I correct many papers and written lessons for other English language teachers who also speak English as a 2nd language.
The thing is my grammar is not the best, but my way of coaching students to sound more natural in their spoken and written English seems to be the way many students want to go.
We all want to sound more "natural" in any 2nd language we speak, I am the same way when I speak Thai too.
The one thing I've noticed is just about every paper or writing I review, the "Articles" are almost always left out. As a 1st language speaker of English I understand what the student is wanting to say, but leaving out the articles would leave most 2nd language users unsure of the message.
The definite article is used to refer to a particular member of a group or class. It may be something that the speaker has already mentioned or it may be something uniquely specified. The definite article in English, for both singular and plural nouns, is the.
Look at the examples below:
The sentence above refers to specific children and a specific way home; it contrasts with the much more general observation that:
The latter sentence refers to children in general and their specific ways home. Likewise,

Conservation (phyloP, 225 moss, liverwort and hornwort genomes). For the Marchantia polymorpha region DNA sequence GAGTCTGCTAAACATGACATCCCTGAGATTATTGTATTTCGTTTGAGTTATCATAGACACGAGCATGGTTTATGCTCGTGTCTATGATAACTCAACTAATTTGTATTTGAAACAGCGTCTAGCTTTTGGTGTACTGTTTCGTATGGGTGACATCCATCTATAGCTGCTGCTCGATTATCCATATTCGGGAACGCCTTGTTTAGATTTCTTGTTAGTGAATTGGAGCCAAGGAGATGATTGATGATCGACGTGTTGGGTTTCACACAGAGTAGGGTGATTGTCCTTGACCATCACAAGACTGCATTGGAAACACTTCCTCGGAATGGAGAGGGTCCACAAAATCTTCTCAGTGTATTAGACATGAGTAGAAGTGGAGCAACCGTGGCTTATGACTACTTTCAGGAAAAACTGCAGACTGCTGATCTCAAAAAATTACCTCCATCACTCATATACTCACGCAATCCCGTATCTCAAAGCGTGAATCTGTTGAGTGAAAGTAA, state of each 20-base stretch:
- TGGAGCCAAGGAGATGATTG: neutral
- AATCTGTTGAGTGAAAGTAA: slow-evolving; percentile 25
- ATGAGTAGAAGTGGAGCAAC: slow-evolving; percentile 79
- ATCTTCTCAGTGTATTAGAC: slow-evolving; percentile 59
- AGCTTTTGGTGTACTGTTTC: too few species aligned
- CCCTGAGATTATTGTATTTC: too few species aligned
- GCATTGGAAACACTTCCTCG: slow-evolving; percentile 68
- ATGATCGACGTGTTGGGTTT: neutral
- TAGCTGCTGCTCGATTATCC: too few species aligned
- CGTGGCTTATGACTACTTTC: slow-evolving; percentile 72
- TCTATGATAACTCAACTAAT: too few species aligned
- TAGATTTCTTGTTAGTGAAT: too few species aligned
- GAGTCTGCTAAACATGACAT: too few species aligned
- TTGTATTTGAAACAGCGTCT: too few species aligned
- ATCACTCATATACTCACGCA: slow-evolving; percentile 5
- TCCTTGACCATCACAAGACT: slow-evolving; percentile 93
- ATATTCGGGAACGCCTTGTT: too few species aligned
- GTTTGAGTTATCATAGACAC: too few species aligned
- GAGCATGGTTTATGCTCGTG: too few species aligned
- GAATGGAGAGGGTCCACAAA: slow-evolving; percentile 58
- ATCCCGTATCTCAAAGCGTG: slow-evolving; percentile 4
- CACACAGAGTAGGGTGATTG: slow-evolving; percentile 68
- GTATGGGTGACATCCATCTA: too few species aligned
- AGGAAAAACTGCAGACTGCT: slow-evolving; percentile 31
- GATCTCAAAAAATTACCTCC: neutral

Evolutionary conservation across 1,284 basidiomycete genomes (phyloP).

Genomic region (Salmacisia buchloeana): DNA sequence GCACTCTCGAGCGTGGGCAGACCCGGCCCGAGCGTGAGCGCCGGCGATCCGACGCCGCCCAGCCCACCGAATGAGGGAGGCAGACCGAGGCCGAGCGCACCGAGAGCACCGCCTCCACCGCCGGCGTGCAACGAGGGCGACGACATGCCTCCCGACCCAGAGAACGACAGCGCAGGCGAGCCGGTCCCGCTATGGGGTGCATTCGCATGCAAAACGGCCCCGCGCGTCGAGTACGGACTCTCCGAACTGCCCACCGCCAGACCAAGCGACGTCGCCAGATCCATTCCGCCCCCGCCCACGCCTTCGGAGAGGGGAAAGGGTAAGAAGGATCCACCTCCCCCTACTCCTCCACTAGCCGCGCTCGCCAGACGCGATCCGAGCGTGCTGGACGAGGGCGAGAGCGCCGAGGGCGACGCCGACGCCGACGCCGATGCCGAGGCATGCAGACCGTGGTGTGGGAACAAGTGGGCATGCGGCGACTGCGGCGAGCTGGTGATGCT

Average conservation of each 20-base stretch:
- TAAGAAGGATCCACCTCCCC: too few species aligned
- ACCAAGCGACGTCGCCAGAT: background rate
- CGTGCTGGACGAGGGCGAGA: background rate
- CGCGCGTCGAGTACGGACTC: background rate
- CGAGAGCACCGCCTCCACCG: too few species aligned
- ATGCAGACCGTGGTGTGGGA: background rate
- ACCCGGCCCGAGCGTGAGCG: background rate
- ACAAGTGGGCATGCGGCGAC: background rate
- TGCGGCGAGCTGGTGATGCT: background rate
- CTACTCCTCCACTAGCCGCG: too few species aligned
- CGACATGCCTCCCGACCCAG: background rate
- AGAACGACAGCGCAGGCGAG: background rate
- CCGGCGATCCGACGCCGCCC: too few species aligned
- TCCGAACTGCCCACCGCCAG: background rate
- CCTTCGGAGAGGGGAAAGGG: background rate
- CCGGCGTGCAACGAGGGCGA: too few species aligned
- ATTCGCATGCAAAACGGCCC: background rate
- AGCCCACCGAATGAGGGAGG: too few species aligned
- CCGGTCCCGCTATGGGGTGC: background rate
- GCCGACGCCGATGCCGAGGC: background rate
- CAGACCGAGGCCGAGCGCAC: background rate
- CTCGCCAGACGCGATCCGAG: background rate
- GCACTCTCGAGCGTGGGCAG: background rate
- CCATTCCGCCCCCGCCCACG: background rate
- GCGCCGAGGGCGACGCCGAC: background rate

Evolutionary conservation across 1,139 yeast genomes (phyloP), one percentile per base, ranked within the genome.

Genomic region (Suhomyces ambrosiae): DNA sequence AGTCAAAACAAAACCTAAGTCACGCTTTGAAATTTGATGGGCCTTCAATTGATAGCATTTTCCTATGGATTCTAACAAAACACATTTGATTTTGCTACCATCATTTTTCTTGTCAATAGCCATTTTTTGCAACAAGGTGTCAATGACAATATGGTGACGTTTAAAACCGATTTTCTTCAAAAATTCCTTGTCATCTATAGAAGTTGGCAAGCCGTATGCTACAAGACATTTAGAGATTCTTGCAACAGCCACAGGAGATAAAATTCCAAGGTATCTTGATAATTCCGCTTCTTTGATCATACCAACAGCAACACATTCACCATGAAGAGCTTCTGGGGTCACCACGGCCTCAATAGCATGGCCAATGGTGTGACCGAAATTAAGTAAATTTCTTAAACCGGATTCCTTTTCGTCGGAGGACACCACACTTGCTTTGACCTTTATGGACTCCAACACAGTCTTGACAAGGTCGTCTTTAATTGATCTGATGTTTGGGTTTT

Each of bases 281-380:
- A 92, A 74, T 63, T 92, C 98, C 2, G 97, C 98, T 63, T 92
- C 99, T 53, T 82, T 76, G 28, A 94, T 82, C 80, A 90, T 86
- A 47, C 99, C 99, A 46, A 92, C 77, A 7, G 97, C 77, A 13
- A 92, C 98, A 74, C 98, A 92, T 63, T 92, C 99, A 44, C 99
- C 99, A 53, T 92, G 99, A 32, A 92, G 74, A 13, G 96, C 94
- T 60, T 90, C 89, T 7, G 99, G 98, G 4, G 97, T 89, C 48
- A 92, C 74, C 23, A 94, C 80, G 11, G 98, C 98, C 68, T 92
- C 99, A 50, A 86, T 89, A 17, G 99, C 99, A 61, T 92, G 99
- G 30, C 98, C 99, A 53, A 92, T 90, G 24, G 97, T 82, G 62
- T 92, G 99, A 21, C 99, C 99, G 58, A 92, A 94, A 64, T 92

refers to a specific book whose identity is known or obvious to the listener; as such it has a markedly different meaning from
which uses an indefinite article, which does not specify what book is to be given.
An indefinite article may be something that the speaker is mentioning for the first time, or the speaker may be making a general statement about any such thing.
a/an are the indefinite articles used in English. The form an is used before words that begin with a vowel sound (even if spelled with an initial consonant, as in an hour), and a before words that begin with a consonant sound (even if spelled with a vowel, as in a European).
A negative article specifies none of its noun, and can thus be regarded as neither definite nor indefinite. On the other hand, some consider such a word to be a simple determiner rather than an article. In English, this function is fulfilled by no, which can appear before a singular or plural noun:
The zero article is the absence of an article. In languages having a definite article, the lack of an article specifically indicates that the noun is indefinite. In English, the zero article rather than the indefinite is used with plurals and mass nouns, although the word "some" can be used as an indefinite plural article.
So what does this all mean to our learners and teachers of English as a 2nd language? Simply that we need to ensure the use of the 3 basic Articles, A, An and The. The right application of these ensures that the message is clear, the quantity is set and the "want" is established.